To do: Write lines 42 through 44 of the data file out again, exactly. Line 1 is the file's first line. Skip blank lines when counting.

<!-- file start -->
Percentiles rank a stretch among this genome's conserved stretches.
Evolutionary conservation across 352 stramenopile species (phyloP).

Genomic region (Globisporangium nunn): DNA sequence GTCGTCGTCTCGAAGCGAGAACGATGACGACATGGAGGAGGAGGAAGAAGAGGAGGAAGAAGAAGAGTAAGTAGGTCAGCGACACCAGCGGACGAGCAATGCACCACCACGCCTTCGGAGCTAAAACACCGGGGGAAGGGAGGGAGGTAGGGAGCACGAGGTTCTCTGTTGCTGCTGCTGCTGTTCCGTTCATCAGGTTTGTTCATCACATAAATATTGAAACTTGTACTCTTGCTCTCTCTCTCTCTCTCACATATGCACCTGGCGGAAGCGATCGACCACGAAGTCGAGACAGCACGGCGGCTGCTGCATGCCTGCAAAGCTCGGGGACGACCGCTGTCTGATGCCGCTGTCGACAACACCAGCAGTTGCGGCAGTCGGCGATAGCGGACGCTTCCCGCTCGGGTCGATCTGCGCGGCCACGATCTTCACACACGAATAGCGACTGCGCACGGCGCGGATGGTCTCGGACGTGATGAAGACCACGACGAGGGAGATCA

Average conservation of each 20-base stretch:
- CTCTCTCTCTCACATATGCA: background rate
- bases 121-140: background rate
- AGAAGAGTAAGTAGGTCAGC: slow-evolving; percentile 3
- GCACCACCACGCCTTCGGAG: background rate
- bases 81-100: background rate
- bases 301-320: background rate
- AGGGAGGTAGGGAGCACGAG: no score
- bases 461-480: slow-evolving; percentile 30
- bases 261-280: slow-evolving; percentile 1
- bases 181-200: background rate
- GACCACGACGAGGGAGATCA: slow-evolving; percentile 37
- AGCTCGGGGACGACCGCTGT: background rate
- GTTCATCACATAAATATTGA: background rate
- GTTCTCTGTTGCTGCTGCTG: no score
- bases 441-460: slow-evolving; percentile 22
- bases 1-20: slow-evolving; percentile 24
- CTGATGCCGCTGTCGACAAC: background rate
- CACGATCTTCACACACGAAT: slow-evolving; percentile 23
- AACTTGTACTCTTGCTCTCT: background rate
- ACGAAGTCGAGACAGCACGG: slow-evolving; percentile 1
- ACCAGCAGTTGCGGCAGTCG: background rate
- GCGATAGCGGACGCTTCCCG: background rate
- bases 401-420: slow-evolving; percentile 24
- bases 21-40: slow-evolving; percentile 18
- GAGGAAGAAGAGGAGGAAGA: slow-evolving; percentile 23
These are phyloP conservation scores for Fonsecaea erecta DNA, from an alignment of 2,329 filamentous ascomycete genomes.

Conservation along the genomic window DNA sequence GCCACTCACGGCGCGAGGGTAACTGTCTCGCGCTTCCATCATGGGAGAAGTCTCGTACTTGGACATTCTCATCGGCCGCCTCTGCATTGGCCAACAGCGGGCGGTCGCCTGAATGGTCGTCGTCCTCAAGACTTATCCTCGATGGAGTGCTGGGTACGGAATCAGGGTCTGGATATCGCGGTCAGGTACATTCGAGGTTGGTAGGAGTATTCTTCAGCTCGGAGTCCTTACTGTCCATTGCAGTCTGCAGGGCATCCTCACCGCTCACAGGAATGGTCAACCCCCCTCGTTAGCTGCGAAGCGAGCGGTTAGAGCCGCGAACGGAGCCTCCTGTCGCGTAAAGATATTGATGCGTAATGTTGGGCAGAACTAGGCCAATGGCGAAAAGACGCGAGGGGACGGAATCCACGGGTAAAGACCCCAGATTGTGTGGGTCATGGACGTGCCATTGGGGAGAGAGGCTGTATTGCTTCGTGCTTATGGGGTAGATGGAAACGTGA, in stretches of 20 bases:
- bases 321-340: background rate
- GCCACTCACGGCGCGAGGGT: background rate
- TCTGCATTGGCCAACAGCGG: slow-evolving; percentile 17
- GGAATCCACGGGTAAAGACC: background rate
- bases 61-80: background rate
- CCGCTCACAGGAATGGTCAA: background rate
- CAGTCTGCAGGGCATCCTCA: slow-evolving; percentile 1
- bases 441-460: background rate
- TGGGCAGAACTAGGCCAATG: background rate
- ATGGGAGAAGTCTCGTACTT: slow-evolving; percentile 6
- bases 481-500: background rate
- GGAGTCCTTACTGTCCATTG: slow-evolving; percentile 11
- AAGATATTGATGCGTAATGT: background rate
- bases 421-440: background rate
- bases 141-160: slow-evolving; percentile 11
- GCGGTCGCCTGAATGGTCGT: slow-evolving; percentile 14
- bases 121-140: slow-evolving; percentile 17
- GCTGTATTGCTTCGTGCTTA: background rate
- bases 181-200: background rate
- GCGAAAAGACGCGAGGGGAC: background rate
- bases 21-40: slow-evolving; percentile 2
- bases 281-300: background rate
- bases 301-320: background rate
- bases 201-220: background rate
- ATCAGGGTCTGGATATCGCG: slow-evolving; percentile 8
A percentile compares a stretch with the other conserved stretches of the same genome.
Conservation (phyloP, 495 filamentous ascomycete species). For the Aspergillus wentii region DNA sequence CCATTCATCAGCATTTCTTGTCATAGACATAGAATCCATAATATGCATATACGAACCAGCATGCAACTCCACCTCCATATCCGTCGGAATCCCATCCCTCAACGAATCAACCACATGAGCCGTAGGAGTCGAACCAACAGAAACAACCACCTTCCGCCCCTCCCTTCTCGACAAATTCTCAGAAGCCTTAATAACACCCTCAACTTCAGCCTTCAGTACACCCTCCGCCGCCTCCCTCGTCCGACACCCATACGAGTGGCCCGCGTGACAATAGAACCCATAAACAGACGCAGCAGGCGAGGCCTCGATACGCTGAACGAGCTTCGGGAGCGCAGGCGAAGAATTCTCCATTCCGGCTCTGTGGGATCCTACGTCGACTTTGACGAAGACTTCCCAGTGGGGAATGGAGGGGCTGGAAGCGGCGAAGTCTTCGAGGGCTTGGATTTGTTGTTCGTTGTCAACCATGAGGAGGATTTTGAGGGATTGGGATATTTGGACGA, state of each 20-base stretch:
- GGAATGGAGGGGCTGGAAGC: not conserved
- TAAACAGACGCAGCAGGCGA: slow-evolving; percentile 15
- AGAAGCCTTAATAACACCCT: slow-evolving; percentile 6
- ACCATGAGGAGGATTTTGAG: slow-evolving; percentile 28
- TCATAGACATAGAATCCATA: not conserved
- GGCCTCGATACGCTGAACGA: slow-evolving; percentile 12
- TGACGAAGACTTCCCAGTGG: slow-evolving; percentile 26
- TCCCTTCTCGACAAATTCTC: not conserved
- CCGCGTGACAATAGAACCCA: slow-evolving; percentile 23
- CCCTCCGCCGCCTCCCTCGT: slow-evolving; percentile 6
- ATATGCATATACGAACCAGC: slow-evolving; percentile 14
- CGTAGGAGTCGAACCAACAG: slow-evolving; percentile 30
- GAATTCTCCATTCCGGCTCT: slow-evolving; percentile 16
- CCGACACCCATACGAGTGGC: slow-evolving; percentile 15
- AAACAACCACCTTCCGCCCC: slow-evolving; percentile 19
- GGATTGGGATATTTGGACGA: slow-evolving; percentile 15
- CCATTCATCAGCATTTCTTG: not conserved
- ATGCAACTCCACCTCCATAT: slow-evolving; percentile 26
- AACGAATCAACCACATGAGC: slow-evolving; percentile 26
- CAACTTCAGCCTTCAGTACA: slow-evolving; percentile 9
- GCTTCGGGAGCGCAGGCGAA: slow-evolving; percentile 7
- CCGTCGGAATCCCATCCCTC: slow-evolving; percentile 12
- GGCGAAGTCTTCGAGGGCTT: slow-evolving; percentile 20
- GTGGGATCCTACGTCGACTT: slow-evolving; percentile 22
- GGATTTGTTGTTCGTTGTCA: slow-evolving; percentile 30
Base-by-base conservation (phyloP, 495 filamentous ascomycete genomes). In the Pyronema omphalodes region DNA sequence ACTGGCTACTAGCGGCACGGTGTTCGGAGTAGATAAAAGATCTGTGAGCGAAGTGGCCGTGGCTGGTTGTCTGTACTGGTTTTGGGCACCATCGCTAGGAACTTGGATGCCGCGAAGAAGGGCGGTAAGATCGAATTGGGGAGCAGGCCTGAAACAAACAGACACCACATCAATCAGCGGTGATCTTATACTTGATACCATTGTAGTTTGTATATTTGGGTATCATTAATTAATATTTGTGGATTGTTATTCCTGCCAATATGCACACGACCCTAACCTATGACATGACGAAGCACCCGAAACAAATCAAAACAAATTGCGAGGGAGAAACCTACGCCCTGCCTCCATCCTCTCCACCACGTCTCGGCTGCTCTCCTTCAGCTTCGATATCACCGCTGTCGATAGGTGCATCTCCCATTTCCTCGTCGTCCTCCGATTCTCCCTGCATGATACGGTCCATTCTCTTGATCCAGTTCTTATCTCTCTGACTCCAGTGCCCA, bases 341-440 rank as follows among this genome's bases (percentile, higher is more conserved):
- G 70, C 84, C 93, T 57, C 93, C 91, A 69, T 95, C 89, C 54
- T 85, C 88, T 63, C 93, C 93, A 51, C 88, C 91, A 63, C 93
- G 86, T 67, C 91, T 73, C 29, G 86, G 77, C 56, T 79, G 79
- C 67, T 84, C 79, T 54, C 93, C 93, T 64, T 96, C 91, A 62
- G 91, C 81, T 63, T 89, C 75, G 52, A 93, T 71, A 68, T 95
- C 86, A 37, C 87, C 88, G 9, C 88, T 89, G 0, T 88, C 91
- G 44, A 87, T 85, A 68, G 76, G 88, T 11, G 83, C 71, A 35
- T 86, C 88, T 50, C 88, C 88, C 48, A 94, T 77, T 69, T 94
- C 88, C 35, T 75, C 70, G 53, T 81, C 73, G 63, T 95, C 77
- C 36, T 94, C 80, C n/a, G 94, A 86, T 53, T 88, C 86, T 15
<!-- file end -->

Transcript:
- bases 481-500: background rate
- GGAGTCCTTACTGTCCATTG: slow-evolving; percentile 11
- AAGATATTGATGCGTAATGT: background rate